2GB Ben Fordham interviews Hear For You Participant Olivia Barnes – audio and transcript

2GB Ben Fordham interviews Hear For You Participant Olivia Barnes

Ben Fordham – Sydney Live

 Friday, 7 April 2017 at 5.20pm

Link to Audio of the interview: http://www.2gb.com/podcast/16-year-old-addresses-parliament/

Interview Transcript 

This document printed with the permission of 2GB radio
This transcript has been taken directly from the text of live captioning provided by The Captioning Studio and, as such, it may contain errors.


BEN FORDHAM:  What do you think it would be like to be living with a hearing impairment?  Our next guest lives with hers every single day.  Her name is Olivia Barnes.  She was diagnosed with severe hearing loss when she was 6 weeks old.  She’s now 16.  And if you thought that being a teenager was tough from time to time, she says imagine being a deaf teenager.  Yesterday Olivia Barnes spoke to a federal parliamentary committee about the need for more resources for the deaf community.  Alongside hearing impairment association Hear for You, she’s also campaigning for greater understanding of hearing conditions in Australian society and Australian schools because she knows all about that, she’s a schoolgirl.  She’s here with me in the studio right now.  Olivia Barnes, good afternoon.

OLIVIA BARNES:  Thank you.  Good afternoon, Ben.

BEN FORDHAM:  Congratulations.  You’re 16 ‑‑


BEN FORDHAM:  ‑‑ you spoke to a federal parliamentary inquiry at State Parliament yesterday.  What was it like for you?

OLIVIA BARNES:  It was very scary speaking to those big men, but I felt really powerful as well.

BEN FORDHAM:  Those big men.  They were big, were they?

OLIVIA BARNES:  Well, they were very powerful, I can tell you that, very powerful.

BEN FORDHAM:  How can you tell, what, because they had the fancy suits on and they had the impressive titles and things like that?

OLIVIA BARNES:  Oh, no, they were just ‑ you could just tell the presence in the room, how it was just so captivating and so tense and you just needed to make sure that they get the message across, so of being a hearing teenager and needing the resources that most hearing teenagers will need but even more than that.

BEN FORDHAM:  I said to you just outside before you came into the studio I’m 40 years of age, I’ve never spoken at State Parliament to a federal parliamentary inquiry.  I just ran into your dad outside as well.  He’s ‑ well, I don’t know how old dad is, we won’t embarrass him by revealing his age.


BEN FORDHAM:  He’s never spoken at a federal parliamentary inquiry.  This is a big thing to tick off your list, but your speaking career started at school.  I understand you gave a speech at your school.  Tell me about that speech and why you delivered it.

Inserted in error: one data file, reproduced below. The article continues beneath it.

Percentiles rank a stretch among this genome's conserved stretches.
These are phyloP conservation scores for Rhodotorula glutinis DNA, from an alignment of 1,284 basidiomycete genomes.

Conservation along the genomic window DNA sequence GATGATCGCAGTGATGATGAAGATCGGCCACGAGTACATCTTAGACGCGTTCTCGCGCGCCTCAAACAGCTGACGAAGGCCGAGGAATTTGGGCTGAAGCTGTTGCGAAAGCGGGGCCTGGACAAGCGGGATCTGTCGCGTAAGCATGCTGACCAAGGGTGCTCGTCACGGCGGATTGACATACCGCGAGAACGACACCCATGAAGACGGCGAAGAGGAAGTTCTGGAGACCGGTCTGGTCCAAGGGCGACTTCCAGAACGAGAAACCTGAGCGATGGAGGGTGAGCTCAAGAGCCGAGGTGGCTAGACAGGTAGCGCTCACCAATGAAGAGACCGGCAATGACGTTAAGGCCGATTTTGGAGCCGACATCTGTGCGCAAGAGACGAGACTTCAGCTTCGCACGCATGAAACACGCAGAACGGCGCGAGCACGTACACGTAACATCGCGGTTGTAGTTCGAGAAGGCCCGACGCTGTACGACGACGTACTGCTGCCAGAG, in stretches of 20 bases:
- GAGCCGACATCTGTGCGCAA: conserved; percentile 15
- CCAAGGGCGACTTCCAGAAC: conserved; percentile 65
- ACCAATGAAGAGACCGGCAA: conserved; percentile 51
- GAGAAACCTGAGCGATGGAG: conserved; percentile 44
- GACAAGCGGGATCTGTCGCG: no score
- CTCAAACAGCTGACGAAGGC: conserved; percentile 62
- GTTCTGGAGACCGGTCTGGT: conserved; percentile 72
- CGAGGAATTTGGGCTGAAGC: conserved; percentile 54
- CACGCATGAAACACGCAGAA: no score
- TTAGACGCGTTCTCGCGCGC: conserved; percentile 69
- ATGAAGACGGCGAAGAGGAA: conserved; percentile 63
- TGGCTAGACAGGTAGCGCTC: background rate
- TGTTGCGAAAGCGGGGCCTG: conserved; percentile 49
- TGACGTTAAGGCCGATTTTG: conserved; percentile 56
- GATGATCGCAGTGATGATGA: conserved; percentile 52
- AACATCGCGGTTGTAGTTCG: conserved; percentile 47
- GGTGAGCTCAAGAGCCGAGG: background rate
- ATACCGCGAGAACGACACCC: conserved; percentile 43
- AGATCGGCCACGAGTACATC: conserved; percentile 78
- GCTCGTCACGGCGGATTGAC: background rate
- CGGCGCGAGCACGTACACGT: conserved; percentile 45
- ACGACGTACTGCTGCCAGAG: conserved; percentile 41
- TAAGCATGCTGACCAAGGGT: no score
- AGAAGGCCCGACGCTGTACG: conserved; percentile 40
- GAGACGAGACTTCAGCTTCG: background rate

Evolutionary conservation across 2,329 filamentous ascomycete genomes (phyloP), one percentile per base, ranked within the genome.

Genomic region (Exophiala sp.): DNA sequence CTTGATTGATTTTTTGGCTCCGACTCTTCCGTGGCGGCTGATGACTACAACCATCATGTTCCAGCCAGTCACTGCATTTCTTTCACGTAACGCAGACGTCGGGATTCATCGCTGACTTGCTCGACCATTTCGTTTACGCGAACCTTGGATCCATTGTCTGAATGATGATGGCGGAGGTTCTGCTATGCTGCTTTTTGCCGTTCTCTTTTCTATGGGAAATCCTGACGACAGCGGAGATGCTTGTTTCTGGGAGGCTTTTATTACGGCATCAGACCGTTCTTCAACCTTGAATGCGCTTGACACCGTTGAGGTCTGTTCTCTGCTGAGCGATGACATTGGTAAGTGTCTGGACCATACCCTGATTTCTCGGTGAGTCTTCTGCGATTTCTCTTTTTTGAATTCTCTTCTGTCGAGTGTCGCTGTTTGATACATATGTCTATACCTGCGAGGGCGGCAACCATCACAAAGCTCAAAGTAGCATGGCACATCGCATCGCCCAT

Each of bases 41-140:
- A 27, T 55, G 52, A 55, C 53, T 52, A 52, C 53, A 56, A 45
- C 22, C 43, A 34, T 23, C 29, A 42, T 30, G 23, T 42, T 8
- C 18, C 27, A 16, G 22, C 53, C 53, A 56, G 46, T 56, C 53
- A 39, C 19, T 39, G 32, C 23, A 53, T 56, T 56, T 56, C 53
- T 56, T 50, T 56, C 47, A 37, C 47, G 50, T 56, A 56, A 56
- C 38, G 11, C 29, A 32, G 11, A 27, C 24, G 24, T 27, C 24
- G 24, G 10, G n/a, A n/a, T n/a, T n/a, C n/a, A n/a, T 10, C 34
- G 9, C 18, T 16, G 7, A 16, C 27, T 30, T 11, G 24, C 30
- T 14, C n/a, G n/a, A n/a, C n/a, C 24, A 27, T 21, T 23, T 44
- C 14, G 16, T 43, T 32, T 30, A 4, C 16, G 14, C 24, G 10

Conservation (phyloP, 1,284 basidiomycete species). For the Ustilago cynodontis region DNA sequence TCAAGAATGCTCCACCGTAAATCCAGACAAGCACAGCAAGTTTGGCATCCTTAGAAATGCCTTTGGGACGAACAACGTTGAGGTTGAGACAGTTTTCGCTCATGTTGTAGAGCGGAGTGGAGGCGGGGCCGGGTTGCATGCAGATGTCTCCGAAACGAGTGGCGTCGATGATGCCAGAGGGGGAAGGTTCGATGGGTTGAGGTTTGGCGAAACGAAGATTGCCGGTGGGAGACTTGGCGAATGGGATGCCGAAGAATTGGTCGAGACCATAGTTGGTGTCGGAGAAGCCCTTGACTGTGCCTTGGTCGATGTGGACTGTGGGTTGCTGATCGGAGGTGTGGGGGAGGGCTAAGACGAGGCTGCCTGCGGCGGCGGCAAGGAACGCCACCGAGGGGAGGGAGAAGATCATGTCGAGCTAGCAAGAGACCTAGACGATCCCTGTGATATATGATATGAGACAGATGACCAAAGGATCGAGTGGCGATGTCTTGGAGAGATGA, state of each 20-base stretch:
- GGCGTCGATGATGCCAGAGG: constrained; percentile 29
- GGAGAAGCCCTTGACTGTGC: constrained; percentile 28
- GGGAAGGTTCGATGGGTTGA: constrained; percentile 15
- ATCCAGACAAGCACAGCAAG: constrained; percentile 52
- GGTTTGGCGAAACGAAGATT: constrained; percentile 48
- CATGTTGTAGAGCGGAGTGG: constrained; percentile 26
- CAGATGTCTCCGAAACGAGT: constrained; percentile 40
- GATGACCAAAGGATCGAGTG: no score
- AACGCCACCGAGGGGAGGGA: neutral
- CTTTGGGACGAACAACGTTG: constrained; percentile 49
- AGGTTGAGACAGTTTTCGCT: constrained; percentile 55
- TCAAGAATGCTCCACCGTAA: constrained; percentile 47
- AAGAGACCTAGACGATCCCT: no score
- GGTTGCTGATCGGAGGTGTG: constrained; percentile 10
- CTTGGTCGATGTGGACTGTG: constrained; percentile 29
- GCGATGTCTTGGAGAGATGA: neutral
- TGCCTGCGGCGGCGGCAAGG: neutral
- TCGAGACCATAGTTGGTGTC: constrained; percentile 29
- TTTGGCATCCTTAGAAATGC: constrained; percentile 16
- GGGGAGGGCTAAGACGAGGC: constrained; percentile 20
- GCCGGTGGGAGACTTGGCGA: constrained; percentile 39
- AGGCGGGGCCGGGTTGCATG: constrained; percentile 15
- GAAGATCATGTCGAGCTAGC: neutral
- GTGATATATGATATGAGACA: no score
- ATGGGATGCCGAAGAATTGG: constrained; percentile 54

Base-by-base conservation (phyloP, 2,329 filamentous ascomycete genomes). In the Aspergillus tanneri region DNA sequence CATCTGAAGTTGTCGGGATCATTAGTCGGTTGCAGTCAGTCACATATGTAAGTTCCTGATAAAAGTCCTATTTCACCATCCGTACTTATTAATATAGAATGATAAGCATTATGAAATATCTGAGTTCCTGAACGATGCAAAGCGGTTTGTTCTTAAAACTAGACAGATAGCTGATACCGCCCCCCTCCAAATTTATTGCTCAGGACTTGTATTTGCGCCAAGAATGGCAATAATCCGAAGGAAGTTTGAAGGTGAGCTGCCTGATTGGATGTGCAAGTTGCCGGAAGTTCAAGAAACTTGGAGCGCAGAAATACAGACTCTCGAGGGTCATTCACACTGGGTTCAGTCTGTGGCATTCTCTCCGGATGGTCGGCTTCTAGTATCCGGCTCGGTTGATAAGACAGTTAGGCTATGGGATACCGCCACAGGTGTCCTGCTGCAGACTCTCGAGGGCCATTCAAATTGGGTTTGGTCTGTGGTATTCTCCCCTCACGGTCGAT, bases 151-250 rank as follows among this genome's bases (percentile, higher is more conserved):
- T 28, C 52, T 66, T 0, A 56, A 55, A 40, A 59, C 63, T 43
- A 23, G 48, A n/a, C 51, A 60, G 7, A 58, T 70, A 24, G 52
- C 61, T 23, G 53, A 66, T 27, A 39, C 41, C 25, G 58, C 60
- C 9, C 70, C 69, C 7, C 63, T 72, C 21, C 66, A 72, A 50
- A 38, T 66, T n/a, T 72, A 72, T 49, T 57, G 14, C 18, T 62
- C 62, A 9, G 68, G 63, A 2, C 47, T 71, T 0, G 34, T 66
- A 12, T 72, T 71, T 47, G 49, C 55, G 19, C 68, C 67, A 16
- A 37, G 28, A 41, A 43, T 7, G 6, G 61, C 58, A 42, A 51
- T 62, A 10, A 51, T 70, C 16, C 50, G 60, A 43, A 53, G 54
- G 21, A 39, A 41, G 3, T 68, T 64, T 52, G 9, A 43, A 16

OLIVIA BARNES:  Well, it was in year 8.  So I was being bullied by certain classmates and certain people outside school as well.  So I thought why not talk to them about it, about what it’s like living with a hearing loss and to get them to understand what it’s like to be me.  So I asked them to put cotton balls in their ears so they could represent hearing aids or muffle the sound so they had to really listen.

BEN FORDHAM:  But you gave this speech to the class or the school?

OLIVIA BARNES:  To the class and then to the whole school a year later.

BEN FORDHAM:  So this was your way of trying to address those people ‑‑


BEN FORDHAM:  ‑‑ who were making life hard for you around the school.


BEN FORDHAM:  That’s a big thing to do when you’re facing a situation like that.  Instead of curling up in a ball and feeling sorry for yourself, you thought, “Not only am I going to tell those people who are making life hard for me, I’m going to tell the whole class and the whole school about it.”


BEN FORDHAM:  Did you need a lot of confidence to be able to get up on your feet and make that speech?

OLIVIA BARNES:  Absolutely.  I was very nervous and I sort of wanted to shy away from it and I sort of didn’t want to deal with it, but then I thought well, the only thing that I can change is by telling them, not by just standing back, I have to tell them, I have to face them.

BEN FORDHAM:  What was it like for them, do you think, some of those people who had made life difficult for you when you’re standing up in front of the entire school giving everyone some understanding of what it’s like to be you and to have that hearing challenge?

OLIVIA BARNES:  Well, they definitely stood up and they definitely understand more and my year 10 class, I have a brilliant class now.

BEN FORDHAM:  I understand that you got a lot of applause, a lot of clapping, a lot of cheering after you gave that speech.


BEN FORDHAM:  Then you went on to give a speech at TEDx.


BEN FORDHAM:  Now, TEDx is a conference I suppose of ideas and impressive speakers.  They don’t allow anyone to speak at TEDx, but you were invited along to deliver a speech.


BEN FORDHAM:  And was it a similar speech you gave about giving people an understanding?

OLIVIA BARNES:  Yes, it was a very similar speech but it had a bit more humour in it because I don’t want it to be all so daggy and boring, I wanted to be upbeat and punchy and I think they definitely got the message.